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It’s a business trip, not a famly gathering

by on
in Your Office Coach

Q: “I have been asked to travel with ‘Myra,’ one of my co-workers, to attend a three-day conference. The trip is about five hours each way. We will be taking a company van, which I will be driving.

“Last week, Myra said, ‘I hope you don’t mind, but I’m planning to bring my one-year-old son along on the trip.’ In fact, I do mind a great deal. This is a long drive, so the child will undoubtedly get restless. Also, he is teething, which means that he is likely to start screaming.

“When I mentioned these issues, Myra said that her mother will also be coming to help care for the baby. So now I am expected to take a business trip with two members of her family.

“I don’t want to offend Myra, because we have always had a good working relationship. However, she never consulted me about these plans. Our boss has said we should just ‘work it out,’ but I’m not sure how to do that. If Myra would offer to drive her own car, the problem would be solved.”  Frustrated Traveler

A: Forcing you to endure a ten-hour road trip with a teething infant does not seem at all businesslike. By telling you to solve the problem yourself, your boss is taking the coward’s way out. This is a company trip in a company van, so someone in management needs to make the call.

Apart from your personal objections, the presence of these family members could also create liability issues for both you and the company. Ask your corporate attorney or insurance specialist about potential legal risks, then talk with your boss again.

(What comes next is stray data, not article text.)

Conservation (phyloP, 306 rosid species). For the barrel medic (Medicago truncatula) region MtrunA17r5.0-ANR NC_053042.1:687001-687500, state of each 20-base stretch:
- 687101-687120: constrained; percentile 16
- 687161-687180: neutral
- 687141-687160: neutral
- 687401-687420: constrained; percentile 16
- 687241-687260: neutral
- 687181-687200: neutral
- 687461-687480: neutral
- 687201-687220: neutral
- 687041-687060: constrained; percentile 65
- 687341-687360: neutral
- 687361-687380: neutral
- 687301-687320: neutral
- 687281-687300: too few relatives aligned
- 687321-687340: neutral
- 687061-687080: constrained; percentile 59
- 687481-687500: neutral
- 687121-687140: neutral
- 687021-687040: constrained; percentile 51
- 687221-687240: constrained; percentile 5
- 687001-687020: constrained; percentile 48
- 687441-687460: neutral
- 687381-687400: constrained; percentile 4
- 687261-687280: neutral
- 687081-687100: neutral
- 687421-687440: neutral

For example: “I know you want me to handle the travel arrangements myself, but I have no authority to tell Myra that her family members can’t ride in the company van. However, I am very concerned about driving them. Having an infant along will make the trip difficult, and I will also be responsible for their safety. I would really appreciate your asking Myra to make other arrangements.”

Taking two cars would be a simple solution, so I assume the sticking point is reimbursement. If your manager refuses to intervene, you might purchase some peace of mind by offering to split Myra’s gas bill.

If you need to have a tricky conversation with a colleague, consider these suggestions: How to Talk about Tough Topics.

{ 1 comment… read it below or add one }

Melanie March 9, 2014 at 10:40 am

I would not take a five hour business trip with a baby. If management wanted me to “solve the problem”, I’d just tell her its not going to happen. There is no way I’d pay for half the gas for the co-worker to take another vehicle. If the company doesn’t want to pay for gas for two vehicles, does it want them all to share a room too?

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